Integrating COVID-19 Vaccines into Basic Health Care

Stakeholders are building on COVID-19 lessons to shape resilient health systems that can accommodate vaccines and withstand future pandemics.
A mother receives a COVID -19 vaccination in the Democratic Republic of Congo after having brought her baby in for routine immunization. Photo: Wolff Mugos

Even as COVID-19 emergencies end around the world, the SARS-CoV-2 virus does remain a threat, one that continues to evolve.

And in the current COVID landscape, a new challenge has emerged: Finding a way to leverage the investments made during the COVID-19 pandemic to strengthen health systems more broadly.

“Emergency funding for COVID-19 has begun to shift towards activities that integrate the COVID-19 vaccine into life course vaccination programs within the primary health care system,” says CCP’s Erica Nybro, a COVID-19 technical specialist. “Governments, donors, and program implementers are building on lessons learned from COVID-19 to build resilient health systems that can accommodate new vaccines and withstand future pandemics.”

The Johns Hopkins Center for Communication Programs-led Knowledge SUCCESS project has in recent months been supporting learning exchange opportunities to facilitate the sharing of successes and challenges in integration efforts.

A three-day interactive workshop in Dar es Salaam, Tanzania, in late August brought together COVID-19 stakeholders – government representatives, international NGOs and vaccination implementing partners from 11 southern and eastern African countries – to review integration guidance, share experience across countries, and develop integration action plans. One of the most frequently expressed needs was for practical examples of COVID-19 integration across health areas.

In response to this demand, Knowledge SUCCESS has collected and synthesized implementation examples and lessons learned to guide others on how to successfully make room for COVID vaccination efforts in basic health care services. The stories, highlighted in a seven-part blog series, also offer a foundation for preparing for potential epidemics in the future.

In one example, Liberia faced a serious disruption of its national insecticide-treated net distribution activities due to the COVID-19 pandemic in 2021. They discovered that one reason were false rumors, especially one that chemicals in the nets were contaminated with COVID-19 infection. This led people to refuse nets, even burn them. At the same time, there was rampant misinformation that COVID itself was being deliberately spread by the Ministry of Health.

The CCP-led Breakthrough ACTION-Liberia project decided to tackle the spread of rumors through street theater, which was staged at events that promoted both net distribution and COVID vaccination. Overall, mobile vaccinators accompanying the performers successfully inoculated more than 1,000 people with COVID-19 vaccinations.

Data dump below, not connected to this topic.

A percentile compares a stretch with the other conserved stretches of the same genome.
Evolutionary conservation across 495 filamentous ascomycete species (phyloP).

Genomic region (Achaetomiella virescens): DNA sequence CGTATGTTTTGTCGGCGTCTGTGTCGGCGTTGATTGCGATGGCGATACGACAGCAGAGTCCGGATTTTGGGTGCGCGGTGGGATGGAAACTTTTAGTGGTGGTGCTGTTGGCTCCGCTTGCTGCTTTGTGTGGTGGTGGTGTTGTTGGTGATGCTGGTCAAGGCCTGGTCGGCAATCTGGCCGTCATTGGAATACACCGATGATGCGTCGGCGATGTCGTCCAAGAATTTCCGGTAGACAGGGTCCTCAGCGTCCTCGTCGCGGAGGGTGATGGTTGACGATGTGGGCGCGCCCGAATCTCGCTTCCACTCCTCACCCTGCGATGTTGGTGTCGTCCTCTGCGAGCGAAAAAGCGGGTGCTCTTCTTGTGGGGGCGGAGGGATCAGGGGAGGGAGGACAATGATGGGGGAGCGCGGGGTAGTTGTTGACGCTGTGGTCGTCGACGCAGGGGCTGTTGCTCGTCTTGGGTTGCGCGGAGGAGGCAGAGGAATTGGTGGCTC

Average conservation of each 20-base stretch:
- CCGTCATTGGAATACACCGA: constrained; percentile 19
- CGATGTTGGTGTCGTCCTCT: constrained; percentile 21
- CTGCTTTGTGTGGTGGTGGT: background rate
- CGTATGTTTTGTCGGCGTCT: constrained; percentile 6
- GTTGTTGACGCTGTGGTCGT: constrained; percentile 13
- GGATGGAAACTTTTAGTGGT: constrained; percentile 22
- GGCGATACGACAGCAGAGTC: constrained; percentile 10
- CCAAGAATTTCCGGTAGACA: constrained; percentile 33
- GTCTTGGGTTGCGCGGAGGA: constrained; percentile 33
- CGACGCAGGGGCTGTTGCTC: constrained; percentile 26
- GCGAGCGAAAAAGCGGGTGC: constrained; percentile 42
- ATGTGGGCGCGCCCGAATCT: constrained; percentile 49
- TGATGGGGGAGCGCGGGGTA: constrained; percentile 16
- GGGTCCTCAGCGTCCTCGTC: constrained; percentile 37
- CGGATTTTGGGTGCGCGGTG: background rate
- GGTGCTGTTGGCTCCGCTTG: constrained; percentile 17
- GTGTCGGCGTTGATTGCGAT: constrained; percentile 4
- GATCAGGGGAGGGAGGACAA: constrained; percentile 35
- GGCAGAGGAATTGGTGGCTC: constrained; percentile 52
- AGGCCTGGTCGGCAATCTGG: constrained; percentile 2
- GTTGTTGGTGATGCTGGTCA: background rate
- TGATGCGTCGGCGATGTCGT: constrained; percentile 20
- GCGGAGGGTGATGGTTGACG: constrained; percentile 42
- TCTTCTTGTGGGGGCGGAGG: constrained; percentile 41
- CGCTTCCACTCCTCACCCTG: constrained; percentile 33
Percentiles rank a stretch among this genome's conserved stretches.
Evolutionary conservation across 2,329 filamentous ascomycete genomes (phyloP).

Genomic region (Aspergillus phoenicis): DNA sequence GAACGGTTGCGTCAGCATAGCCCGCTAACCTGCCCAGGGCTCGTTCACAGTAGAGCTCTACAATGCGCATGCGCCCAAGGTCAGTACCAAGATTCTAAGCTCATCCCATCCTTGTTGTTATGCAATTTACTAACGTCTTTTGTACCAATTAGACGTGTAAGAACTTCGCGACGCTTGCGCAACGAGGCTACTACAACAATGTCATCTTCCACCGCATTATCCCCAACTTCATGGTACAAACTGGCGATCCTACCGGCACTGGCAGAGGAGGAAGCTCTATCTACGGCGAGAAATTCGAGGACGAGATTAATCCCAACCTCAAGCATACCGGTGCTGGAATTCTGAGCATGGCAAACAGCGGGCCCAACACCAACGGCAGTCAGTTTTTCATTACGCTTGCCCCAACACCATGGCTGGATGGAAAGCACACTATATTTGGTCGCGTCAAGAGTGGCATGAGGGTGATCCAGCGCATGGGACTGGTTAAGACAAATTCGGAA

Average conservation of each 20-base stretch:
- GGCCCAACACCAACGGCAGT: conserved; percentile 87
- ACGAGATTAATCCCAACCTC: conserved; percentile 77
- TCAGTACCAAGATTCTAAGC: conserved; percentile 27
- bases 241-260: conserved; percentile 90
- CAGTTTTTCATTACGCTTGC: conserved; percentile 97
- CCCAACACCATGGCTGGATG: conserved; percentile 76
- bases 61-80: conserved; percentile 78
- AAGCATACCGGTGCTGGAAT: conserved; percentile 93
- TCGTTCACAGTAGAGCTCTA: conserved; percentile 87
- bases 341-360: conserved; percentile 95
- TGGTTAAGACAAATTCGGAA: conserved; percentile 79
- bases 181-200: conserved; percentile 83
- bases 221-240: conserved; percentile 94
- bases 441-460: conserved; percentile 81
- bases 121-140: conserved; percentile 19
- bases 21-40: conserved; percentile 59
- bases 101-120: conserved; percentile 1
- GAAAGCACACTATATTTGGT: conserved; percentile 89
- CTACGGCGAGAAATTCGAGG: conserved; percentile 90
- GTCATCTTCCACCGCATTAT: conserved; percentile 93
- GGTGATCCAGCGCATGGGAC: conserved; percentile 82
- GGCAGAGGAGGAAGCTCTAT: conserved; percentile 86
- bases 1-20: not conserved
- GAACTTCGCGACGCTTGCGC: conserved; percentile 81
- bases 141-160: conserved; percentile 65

“Because Liberia has so few health workers and limited financial resources, in a future emergency we would advocate for integration at a much earlier stage,” says CCP’s Juliet Wilson, who has managed the COVID activities in Liberia. “We cannot divert all of the health resources to only one issue; integration is a more efficient approach. Our cross-sector relationships and collaborations built during COVID-19 will support this conversation moving forward.”

In the Democratic Republic of Congo, in 2021 and 2022, the organization VillageReach operated four high-volume COVID-19 vaccination sites (locally known as vaccinodromes) in Kinshasa in collaboration with the Ministry of Health. These were at football fields and other highly visible public sites, but organizers knew early on that these locations wouldn’t be sustainable for a long-lasting campaign to continue COVID vaccination uptake.

In July 2022, the government shifted COVID-vaccination to primary health facilities, where routine immunizations are administered. Community health workers were trained to refer people to those clinics, including providing directions to the facilities and even in some instances accompanying mothers and their children to the health care facilities to get vaccinated.

“COVID-19 vaccination continued at the same pace as before we integrated in terms of people who were vaccinated, despite the change from public places to primary health-care facilities,” Carla Toko, VillageReach’s advocacy and communications senior manager, told Knowledge SUCCESS.

In Kenya, understanding that the population living with HIV would be more susceptible to developing COVID-19 than others, the USAID-sponsored Fahari ya Jamii project set out to meet those patients where they were. The project has opened 71 care and treatment centers serving 76,000 people with HIV in Nairobi and Kajiado counties since September 2022. Since the centers were already designed to offer services such as cervical cancer screening, non-communicable disease screening and family planning, it made logical sense to add HIV-specific COVID-vaccine messages and make vaccines available on site.

“When we started vaccination at care centers, clients were engaged and sensitized on COVID-19 vaccination by clinicians or peer counselors they were familiar with. There was a marked increase in the uptake of COVID-19 vaccines which could be attributable to trust in their care providers and reduced movement to external vaccination sites,” says Njoki Njuguna, program coordinator of the Fahari ya Jamii project.

By May 2023, COVID-19 vaccination coverage of people living with HIV had significantly improved from 38 percent to 61 percent in Nairobi County and from 49 percent to 72 percent in Kajiado County.

“We learned that clients trust their care providers and listen to them,” Reson Mariam, chief of party of the Fahari ya Jamii project. “Trust and personalized engagement are significant factors in integration.”


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